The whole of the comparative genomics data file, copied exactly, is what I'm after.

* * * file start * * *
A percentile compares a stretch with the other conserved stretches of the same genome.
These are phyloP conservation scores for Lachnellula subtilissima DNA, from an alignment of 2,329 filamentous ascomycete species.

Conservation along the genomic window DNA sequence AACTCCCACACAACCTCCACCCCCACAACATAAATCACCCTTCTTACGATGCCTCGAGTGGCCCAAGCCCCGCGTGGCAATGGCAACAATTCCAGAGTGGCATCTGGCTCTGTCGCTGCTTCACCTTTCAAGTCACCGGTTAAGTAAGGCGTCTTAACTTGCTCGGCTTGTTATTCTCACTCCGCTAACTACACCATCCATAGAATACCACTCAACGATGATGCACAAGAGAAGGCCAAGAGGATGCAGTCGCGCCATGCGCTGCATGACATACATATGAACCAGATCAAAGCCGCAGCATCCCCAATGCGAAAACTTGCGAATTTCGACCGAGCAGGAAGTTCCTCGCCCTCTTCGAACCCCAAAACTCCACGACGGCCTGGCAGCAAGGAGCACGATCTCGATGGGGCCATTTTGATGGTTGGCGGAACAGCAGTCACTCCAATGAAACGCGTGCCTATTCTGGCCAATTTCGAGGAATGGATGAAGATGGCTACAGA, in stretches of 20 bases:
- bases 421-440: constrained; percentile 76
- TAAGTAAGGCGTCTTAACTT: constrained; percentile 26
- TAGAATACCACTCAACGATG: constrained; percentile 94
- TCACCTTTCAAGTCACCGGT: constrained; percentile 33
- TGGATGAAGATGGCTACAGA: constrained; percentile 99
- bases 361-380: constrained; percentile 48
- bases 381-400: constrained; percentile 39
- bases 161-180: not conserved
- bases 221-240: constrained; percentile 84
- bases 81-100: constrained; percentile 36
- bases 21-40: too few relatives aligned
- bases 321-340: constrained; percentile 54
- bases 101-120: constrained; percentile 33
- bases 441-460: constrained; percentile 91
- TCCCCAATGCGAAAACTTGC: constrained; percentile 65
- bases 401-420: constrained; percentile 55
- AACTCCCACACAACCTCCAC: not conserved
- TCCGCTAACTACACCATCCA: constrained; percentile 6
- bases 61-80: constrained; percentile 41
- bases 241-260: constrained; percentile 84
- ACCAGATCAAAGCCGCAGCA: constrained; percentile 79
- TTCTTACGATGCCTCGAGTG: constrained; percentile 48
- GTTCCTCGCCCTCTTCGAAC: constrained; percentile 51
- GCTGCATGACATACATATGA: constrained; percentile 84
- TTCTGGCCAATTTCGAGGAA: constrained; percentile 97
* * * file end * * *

A percentile compares a stretch with the other conserved stretches of the same genome.
These are phyloP conservation scores for Lachnellula subtilissima DNA, from an alignment of 2,329 filamentous ascomycete species.

Conservation along the genomic window DNA sequence AACTCCCACACAACCTCCACCCCCACAACATAAATCACCCTTCTTACGATGCCTCGAGTGGCCCAAGCCCCGCGTGGCAATGGCAACAATTCCAGAGTGGCATCTGGCTCTGTCGCTGCTTCACCTTTCAAGTCACCGGTTAAGTAAGGCGTCTTAACTTGCTCGGCTTGTTATTCTCACTCCGCTAACTACACCATCCATAGAATACCACTCAACGATGATGCACAAGAGAAGGCCAAGAGGATGCAGTCGCGCCATGCGCTGCATGACATACATATGAACCAGATCAAAGCCGCAGCATCCCCAATGCGAAAACTTGCGAATTTCGACCGAGCAGGAAGTTCCTCGCCCTCTTCGAACCCCAAAACTCCACGACGGCCTGGCAGCAAGGAGCACGATCTCGATGGGGCCATTTTGATGGTTGGCGGAACAGCAGTCACTCCAATGAAACGCGTGCCTATTCTGGCCAATTTCGAGGAATGGATGAAGATGGCTACAGA, in stretches of 20 bases:
- bases 421-440: constrained; percentile 76
- TAAGTAAGGCGTCTTAACTT: constrained; percentile 26
- TAGAATACCACTCAACGATG: constrained; percentile 94
- TCACCTTTCAAGTCACCGGT: constrained; percentile 33
- TGGATGAAGATGGCTACAGA: constrained; percentile 99
- bases 361-380: constrained; percentile 48
- bases 381-400: constrained; percentile 39
- bases 161-180: not conserved
- bases 221-240: constrained; percentile 84
- bases 81-100: constrained; percentile 36
- bases 21-40: too few relatives aligned
- bases 321-340: constrained; percentile 54
- bases 101-120: constrained; percentile 33
- bases 441-460: constrained; percentile 91
- TCCCCAATGCGAAAACTTGC: constrained; percentile 65
- bases 401-420: constrained; percentile 55
- AACTCCCACACAACCTCCAC: not conserved
- TCCGCTAACTACACCATCCA: constrained; percentile 6
- bases 61-80: constrained; percentile 41
- bases 241-260: constrained; percentile 84
- ACCAGATCAAAGCCGCAGCA: constrained; percentile 79
- TTCTTACGATGCCTCGAGTG: constrained; percentile 48
- GTTCCTCGCCCTCTTCGAAC: constrained; percentile 51
- GCTGCATGACATACATATGA: constrained; percentile 84
- TTCTGGCCAATTTCGAGGAA: constrained; percentile 97